Join Patrick Royal for an in-depth discussion in this video What is parallel processing?, part of Java EE: Servlets and JavaServer Faces.
If you've done any programming meant to run on servers or clusters, then you've probably heard about parallel processing. But what exactly is parallel processing? Why is it so important? These are some of the questions that will be answered in this video. Let's start with the first one. Parallel processing refers to a programming structure wherein a single program is run by multiple CPU cores at the same time. Depending on what the program does, and how it works, this can lead to massive gains in speed. Of course, you might wonder why we bother working so hard to develop better methods of parallel processing.
Why not just focus on building faster single core CPUs? For decades, that was exactly what happened. There was even a law coined to describe the process. Moore's law, which asserted that the number of transistors on a given area of a computer chip would double every 18 months. This means that the overall processing speed would also double every 18 months. Moore's law largely held true for many years, but eventually designers began to run into insurmountable problems with cooling such dense transistors. And the speed of light was a hard cap on the size of a chip, so they couldn't just make chips larger.
In order to keep making gains in speed, computers had to switch from having one extremely fast core to having multiple cores that could operate in parallel. Now that a workable solution has been found for computer hardware, it falls to us programmers to develop the software to match it. Once you get used to it, writing programs to run in parallel isn't difficult, but it requires different thought processes than sequential programming. The first thing to do is to figure out what exactly can be parallelized. If one part of the program depends on the result of another part, then the second part cannot run until the first part is complete.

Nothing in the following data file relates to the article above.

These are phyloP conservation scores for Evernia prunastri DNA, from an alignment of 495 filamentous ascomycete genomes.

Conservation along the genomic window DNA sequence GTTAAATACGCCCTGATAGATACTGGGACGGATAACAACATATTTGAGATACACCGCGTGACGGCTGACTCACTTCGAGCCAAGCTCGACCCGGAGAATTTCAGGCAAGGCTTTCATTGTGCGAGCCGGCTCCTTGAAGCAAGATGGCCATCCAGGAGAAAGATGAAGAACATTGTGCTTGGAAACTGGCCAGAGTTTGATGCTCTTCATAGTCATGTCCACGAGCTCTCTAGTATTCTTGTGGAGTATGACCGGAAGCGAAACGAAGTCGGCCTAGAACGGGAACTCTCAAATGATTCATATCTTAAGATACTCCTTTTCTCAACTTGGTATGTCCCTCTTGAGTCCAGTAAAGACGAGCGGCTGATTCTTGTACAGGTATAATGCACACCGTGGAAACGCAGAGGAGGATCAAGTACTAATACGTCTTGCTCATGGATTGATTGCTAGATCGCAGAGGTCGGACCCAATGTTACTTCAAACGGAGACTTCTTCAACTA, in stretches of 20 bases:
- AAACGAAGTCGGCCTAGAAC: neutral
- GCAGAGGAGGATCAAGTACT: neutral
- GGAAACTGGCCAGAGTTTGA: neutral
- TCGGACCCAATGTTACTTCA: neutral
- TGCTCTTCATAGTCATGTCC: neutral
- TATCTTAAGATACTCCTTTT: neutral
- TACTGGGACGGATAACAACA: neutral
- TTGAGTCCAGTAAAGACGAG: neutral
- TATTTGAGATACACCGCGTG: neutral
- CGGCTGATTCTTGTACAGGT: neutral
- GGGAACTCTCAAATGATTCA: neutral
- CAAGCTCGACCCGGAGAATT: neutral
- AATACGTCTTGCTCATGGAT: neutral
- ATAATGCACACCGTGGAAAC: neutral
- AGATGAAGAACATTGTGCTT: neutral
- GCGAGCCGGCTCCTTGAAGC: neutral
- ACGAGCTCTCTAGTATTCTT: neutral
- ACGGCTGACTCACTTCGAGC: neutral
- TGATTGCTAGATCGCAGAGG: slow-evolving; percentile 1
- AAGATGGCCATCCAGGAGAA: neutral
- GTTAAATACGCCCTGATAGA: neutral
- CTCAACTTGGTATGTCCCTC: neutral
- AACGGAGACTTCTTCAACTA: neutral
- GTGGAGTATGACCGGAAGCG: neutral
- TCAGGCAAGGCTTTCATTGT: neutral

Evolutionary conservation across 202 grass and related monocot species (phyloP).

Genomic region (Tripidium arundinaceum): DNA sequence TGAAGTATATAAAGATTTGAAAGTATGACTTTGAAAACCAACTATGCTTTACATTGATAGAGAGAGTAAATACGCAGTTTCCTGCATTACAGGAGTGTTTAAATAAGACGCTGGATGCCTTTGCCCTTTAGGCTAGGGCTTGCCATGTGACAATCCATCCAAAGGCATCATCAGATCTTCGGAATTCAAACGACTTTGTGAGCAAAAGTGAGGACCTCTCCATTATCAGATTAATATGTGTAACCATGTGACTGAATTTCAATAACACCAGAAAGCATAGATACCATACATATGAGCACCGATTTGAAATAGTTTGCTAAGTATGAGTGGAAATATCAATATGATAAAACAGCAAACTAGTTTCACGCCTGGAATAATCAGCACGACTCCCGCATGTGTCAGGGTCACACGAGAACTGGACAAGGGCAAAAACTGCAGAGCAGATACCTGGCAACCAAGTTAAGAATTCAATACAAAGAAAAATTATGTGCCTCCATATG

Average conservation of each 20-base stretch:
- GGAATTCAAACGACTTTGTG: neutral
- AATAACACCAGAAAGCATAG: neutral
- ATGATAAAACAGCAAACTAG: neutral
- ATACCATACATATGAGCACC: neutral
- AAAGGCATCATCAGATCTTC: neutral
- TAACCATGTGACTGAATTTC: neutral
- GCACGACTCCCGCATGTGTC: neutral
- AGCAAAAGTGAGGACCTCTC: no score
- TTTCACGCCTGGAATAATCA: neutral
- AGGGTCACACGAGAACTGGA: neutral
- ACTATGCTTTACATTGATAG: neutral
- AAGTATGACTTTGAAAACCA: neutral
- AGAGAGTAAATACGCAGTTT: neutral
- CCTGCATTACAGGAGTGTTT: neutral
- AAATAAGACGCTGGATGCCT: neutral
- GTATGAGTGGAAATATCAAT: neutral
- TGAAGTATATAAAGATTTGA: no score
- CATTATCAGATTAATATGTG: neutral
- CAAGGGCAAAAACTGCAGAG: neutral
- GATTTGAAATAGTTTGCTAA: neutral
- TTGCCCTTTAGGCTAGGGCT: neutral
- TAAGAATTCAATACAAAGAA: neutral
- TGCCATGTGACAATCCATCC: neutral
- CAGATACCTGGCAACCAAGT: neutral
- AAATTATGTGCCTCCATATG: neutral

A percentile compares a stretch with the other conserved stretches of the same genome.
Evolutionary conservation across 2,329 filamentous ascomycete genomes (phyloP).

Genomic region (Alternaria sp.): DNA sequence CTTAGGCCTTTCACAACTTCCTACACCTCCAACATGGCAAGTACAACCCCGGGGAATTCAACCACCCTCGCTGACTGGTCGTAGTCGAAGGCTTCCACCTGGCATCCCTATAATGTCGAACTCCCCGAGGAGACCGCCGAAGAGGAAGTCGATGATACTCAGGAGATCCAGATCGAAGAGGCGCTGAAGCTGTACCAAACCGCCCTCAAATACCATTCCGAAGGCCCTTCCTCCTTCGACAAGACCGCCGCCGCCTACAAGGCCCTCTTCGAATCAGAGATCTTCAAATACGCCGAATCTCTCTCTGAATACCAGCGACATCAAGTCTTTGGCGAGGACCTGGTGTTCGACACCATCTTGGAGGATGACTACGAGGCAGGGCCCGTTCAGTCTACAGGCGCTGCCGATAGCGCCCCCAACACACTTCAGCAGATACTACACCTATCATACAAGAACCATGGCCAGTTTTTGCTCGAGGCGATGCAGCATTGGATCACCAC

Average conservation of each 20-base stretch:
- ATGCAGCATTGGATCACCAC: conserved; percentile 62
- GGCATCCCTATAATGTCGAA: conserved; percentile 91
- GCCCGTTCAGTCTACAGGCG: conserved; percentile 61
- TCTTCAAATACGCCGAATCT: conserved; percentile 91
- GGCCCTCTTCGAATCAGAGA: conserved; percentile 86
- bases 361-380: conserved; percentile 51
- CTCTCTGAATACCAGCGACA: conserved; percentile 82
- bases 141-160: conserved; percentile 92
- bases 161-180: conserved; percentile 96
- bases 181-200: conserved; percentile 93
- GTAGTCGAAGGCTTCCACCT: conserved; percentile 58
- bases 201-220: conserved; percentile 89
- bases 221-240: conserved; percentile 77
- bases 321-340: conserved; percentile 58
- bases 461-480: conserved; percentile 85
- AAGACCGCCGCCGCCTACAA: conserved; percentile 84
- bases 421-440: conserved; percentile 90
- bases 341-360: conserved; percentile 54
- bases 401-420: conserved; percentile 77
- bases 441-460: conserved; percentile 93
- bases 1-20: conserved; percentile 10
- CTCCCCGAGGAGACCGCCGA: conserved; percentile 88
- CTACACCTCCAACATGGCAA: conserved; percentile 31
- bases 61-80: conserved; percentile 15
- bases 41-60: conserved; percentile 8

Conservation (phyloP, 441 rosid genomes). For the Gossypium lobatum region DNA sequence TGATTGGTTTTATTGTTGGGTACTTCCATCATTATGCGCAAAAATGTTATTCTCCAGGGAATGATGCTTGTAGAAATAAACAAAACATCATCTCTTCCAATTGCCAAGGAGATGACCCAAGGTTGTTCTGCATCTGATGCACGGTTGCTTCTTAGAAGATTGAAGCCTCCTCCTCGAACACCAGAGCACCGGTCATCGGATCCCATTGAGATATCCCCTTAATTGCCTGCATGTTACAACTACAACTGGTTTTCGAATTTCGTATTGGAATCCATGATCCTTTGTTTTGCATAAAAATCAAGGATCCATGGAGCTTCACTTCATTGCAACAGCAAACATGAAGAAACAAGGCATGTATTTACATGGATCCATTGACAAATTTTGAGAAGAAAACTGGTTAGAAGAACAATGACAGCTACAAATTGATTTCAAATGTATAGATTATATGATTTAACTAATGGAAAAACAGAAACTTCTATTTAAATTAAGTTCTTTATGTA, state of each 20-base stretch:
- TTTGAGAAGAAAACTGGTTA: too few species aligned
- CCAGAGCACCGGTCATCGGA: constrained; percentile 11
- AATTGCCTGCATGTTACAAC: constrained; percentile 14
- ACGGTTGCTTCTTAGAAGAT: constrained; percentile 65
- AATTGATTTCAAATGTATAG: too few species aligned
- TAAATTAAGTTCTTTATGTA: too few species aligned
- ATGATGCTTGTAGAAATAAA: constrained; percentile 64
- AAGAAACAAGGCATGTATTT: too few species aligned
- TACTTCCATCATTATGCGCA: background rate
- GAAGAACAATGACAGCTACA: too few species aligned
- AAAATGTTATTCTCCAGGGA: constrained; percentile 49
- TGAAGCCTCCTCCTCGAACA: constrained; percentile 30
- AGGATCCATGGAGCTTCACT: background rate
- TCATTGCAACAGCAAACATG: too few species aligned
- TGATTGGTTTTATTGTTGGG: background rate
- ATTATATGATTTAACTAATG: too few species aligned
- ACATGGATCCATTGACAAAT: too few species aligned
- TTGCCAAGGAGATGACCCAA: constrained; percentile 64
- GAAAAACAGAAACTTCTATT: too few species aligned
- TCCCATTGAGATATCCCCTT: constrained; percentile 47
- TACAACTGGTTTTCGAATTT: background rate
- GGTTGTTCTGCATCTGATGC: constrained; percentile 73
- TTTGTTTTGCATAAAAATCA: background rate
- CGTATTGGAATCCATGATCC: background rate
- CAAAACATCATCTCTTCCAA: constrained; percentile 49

On the other hand, most programs have large sections of code that can be run without reference to one another and then can combine their outputs. The objective of parallel programming then is to identify the parallelizable sections of your code and then set them up so they can run as efficiently as possible on multiple machines. With enough processors, eventually the parallelizable section takes essentially no time. So the time to run the program is just equal to the time to run the non-parallelizable section.
This concept known as Amdahl's law, is a great way to quickly estimate how much speed can be gained by parallelizing an algorithm. These are the basic techniques behind parallel processing. In the next video, we'll look at some of the techniques that are specifically applicable to Java servlets and faces.
- Creating simple Java EE servlets
- Setting up a JavaServer Faces application
- Developing managed beans
- Working with web context
- Handling servlet life-cycle events
- Developing parallel-capable servlets
- Optimizing Java EE code
- Enabling security
- Creating custom components and renderers